Student’s research no idle observation
De Soto High School sophomore Cassandra Ahrens didn't know how bad idling vehicles were until she began her advanced biology project.
Cassandra, with the help of two classmates and her younger brother, observed cars at Starside Elementary School several times between January and April. They noted how many cars were idling and how the running motors related to the outside temperature.
On her last measuring date April 29, Cassandra observed 23 out of 24 cars idling in 62-degree weather. She noted two out of 11 buses idling.
"Usually on warmer temperature days people don't idle as much," she said.
Cassandra came up with the idea for her project after deciding she didn't want to focus on plants like several of her classmates did.
"It seemed too predictable," she said.
So she researched other ideas with her teacher and decided to do something with the environment. She contacted Julie Coon, environmental compliance manager with the Johnson County Environmental Department.
Working with Coon, Cassandra thought it would be a good idea to propose at the March 3 board meeting that idle-free zone signs be placed at each school. Facilities director Denis Johnson said the signs were free through the Mid America Regional Council, but it would cost the district about $1,300 for posts, mount bolts and labor to install them.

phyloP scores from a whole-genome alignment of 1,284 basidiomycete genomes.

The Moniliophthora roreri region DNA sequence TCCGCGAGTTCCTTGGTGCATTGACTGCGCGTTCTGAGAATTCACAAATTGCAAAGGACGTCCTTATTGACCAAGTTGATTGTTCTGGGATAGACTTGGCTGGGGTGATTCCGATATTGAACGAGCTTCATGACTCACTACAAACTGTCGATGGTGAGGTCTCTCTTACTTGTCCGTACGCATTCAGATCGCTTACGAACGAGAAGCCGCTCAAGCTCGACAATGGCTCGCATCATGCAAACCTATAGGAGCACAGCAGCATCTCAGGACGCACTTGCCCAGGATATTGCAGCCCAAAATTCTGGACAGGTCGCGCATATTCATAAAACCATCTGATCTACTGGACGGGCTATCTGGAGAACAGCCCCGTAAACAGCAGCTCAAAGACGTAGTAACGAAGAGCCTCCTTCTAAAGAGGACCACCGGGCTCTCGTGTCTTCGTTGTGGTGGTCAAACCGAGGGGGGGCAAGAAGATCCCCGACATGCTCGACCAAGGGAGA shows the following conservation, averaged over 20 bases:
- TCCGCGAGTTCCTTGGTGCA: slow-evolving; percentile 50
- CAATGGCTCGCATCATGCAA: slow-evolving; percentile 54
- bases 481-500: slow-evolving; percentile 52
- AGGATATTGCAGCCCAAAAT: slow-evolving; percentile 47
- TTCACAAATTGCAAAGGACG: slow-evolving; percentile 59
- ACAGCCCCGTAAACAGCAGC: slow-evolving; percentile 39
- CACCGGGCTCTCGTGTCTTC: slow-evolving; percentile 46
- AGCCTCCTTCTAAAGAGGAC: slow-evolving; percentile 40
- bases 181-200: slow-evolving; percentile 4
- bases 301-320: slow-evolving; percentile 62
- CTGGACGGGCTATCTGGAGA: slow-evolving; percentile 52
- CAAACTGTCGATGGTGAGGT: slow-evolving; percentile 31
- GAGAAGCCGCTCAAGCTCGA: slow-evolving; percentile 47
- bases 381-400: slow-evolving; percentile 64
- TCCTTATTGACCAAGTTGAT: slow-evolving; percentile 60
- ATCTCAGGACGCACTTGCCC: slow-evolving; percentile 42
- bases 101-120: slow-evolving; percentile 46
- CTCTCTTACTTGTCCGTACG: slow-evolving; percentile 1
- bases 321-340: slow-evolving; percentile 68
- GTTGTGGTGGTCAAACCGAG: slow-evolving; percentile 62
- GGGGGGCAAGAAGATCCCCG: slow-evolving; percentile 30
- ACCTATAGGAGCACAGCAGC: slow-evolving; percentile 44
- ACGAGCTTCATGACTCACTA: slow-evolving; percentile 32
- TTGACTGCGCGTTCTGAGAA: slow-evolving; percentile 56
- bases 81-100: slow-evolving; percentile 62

The board members turned it down 4-3. Board members Tim Blankenship, Don Clark, Bill Fletcher and Randy Johnson dissented.
"We were really surprised when they turned it down the first time," Cassandra said.
She and Coon thought the board just didn't get enough information and decided to try again at Monday's board meeting.
"Our region has a problem with ground level ozone," Coon said. "It forms when vehicle exhaust reacts with heat and sunlight. We can do small steps to reduce the amount of emissions. These idle free signs are a suggestion. I hope that you consider putting up these signs. They are popular in other school districts."
According to the Johnson County Environmental Department, idling for more than 30 seconds uses more fuel than shutting off and restarting a vehicle. If 100 cars each reduce idling for five minutes a day, five days a week for a year, air pollution would decrease by 4,400 pounds of greenhouse gas carbon dioxide, 360 pounds of toxic carbon monoxide and 100 pounds of ozone forming pollutants, including nitrogen oxides and volatile organic compounds.
In Johnson County, nearly half of all air pollutants that lead to ground level ozone come from vehicle emissions.
Cassandra then presented the board members with her research on idling cars at Starside.
The board did not take any action after the presentation.
"I was expecting them to vote," Cassandra said. "Maybe over the summer I will keep coming back to the meetings."